One must understand that because you are dealing with people’s lives and serious situations; you need to really know your stuff! It is vital to have the drive and ambition to continue working your skills and knowledge so that you’re constantly on top of your game. It is an autonomous profession therefore you need to be able to make decisions on the go.
7. Any advice for those who want to pursue physiotherapy?
You actually need to like physiotherapy you can’t go just go in and hope to make it happen if you have no interest in it. Choose it because you like it not because of the title/status and pedestal you’re put on. Those who are studying need to be real about the amount of workload involved with physiotherapy! Don’t aim to just pass but aim to learn as much as you can so that you can provide the best care possible for your future patients. It is all worth it in the end because you will be empowered to help relieve other people’s pain.
8. Graduated from modelling school in 2008 from Elite Model management as top model. Tell me about your experience at the modelling school. How has your experience as modelling school graduate shaped your career as a model?
I started my modelling career doing pageants at school. I would also train people to do it for a fashion show. I was voted face of 2007 which made me want to pursue modelling even more. At Elite Model management we were taught how to catwalk, deportment skills, etiquette and all things modelling. This course did help me in my modelling career as it was an introduction to the professional side of modelling. To be honest anything that you can learn whether it’s a course, exposure or help from others, all of that contributes to bettering your skill, you can’t really pinpoint it to one thing.
Miss Africa Perth Winner 2014
9. What are the top things you love most about your experience in MAP as a contestant and as a coach.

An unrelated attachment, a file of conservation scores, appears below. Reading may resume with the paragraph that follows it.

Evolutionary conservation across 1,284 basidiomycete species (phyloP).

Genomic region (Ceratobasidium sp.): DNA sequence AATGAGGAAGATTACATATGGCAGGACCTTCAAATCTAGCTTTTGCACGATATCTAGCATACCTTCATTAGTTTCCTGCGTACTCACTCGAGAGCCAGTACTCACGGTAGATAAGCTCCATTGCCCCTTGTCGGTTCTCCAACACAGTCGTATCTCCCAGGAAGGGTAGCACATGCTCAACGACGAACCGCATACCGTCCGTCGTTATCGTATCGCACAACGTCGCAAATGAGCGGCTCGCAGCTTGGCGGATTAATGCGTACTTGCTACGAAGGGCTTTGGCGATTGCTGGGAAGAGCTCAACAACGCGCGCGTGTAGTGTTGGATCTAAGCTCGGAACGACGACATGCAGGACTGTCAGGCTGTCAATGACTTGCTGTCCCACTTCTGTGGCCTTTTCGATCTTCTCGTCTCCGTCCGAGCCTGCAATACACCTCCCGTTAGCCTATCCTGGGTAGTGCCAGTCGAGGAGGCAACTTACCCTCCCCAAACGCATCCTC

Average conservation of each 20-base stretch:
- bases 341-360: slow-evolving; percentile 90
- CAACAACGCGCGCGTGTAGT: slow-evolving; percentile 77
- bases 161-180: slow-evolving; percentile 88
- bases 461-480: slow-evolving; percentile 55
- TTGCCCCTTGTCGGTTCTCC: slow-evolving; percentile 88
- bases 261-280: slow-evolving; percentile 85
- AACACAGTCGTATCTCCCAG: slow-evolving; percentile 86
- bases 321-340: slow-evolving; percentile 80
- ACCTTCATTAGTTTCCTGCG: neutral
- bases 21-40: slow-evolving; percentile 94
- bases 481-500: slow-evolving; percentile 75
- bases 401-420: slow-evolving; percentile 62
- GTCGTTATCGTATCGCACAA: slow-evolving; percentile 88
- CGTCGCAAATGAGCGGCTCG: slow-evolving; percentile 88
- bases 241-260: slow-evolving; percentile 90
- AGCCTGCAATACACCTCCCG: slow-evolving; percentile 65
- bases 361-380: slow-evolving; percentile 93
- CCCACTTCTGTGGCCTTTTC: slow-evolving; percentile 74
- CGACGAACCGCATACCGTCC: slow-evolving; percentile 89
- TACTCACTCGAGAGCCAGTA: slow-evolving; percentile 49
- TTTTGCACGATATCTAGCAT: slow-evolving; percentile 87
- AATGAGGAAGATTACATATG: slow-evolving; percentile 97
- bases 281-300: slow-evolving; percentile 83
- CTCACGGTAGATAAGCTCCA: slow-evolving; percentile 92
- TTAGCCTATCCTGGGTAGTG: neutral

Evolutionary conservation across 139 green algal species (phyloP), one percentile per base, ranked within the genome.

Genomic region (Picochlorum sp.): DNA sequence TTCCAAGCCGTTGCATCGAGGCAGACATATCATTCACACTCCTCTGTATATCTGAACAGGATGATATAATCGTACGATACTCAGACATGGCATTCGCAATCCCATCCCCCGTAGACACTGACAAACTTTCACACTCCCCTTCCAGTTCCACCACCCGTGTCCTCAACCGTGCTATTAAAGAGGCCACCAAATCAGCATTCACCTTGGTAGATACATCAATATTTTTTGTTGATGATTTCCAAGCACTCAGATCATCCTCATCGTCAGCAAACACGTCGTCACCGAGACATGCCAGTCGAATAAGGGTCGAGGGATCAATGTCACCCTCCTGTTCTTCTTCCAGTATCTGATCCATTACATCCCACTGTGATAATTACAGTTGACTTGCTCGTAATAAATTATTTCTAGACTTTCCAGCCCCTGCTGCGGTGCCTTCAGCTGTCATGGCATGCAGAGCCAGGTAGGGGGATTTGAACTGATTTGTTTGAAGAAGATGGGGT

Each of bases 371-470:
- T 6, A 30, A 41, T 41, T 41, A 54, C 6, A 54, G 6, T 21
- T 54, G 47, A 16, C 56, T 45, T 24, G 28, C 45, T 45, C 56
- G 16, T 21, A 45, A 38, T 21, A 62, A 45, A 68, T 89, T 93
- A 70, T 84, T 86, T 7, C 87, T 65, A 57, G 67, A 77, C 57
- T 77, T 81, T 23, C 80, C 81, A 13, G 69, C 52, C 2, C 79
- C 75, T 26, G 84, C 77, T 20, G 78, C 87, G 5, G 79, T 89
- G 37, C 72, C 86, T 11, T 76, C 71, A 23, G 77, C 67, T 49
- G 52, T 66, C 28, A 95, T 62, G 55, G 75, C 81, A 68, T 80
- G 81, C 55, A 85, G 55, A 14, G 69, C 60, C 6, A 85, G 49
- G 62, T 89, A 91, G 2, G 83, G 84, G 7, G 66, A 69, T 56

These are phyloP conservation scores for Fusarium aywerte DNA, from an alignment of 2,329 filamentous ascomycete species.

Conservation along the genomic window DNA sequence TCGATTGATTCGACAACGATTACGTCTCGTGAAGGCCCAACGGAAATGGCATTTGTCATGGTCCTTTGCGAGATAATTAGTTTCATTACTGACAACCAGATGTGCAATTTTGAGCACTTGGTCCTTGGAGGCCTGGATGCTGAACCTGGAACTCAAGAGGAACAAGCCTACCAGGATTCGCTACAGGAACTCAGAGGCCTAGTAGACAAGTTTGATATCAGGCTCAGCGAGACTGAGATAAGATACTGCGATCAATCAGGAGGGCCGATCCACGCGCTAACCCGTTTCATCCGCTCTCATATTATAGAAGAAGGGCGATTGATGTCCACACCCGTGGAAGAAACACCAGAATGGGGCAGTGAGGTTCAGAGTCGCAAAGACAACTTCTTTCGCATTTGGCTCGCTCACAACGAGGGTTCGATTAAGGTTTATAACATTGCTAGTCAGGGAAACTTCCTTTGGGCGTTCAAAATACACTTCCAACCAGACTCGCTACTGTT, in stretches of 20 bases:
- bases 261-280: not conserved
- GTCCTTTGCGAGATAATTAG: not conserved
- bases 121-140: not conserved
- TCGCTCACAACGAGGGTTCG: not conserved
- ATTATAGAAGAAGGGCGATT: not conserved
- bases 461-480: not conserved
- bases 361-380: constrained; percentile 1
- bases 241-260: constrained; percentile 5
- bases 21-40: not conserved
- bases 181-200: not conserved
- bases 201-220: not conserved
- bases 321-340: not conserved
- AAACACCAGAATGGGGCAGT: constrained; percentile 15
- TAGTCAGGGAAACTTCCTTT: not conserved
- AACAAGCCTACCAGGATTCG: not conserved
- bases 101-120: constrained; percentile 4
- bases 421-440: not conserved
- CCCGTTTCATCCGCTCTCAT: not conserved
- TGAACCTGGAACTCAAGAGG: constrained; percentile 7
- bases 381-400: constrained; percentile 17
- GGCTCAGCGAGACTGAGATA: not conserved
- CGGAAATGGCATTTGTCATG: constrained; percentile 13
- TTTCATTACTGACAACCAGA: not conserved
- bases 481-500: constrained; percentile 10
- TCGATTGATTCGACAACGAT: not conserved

Meeting the other girls! Those 12 weeks prior to the final show were the best! I made so many new friends from other countries who otherwise would not have been in my social circle.
I had the opportunity to start an online campaign via redcross where we raised a lot of money for people affected by Ebola.
As the coach, I enjoy the 12 weeks more than the final showcase because that is were you see the girls blossom and flourish into confident young women! It’s very rewarding because I know I would have been a part of the process.
Life as Nyasha Kunaka
10. What are you most proud of about your whole career?
As a physio I’ve acquired a lot of skills under my belt which makes it easier to find employment.
The highest achievement in MAP was winning MAP, I was just doing it for fun and not really for the crown. When you do something just for enjoyment and passion, you end up doing really well because you’re not constantly over thinking things.
I haven’t reached my peak yet as a MAP mentor, but every year it feels better and I feel that I’ve given more to these girls. I always feel like a proud mother when watching them on the night of each show !
11. As an African badass young woman who has completed her education, is now working and following her passions; you are also now at the age where most of your friends are getting married and starting families. I Imagine there to be some pressure from aunties and society for you get married too. What is your take on this and how do you deal with the pressure? Any advice for ladies in a similar position to you?
I feel that a lot of women once they get to the age of 25, feel pressure to get married from society and family; which I don’t agree with. Marriage is a lifetime decision and it’s important to take your time and find a partner who you are compatible with because you’re stuck with that person for life (well hopefully). Don’t rush because of your age! People should get into these things when they’re ready and not because of pressure.
I’m turning 29 soon and I don’t even have a boyfriend! I am quite okay with that ahaha I am famously single! Once you’re okay with who you are, what you’re doing and you know the reasons you’re not with someone and you’re okay with that internal situation, anything that society throws at you will not affect you. I don’t have pressure from friends and family because they know that I will not settle for something just to meet societal standards. I am genuinely happy about where I am in this season of singleness right now. I do look forward to marriage and settling down in the future, but I am definitely happy with where I am currently. I keep myself busy by doing what I love! Pressure may come from society but if you concentrate on what you’re doing and what you’re happy with doing, you won’t really feel it because you’re comfortable in being who you are! Don’t get into a relationship just because all of your friends are in them too!
Life is short! You don’t want to wake up with regrets of what you could have done! If you’re passionate about something; go for it! You don’t want to live with what ifs’. Have fun while you’re doing whatever it is you love; that’s how you stay sane!
Until next time: Be Bold, Be Confident, Be Unique!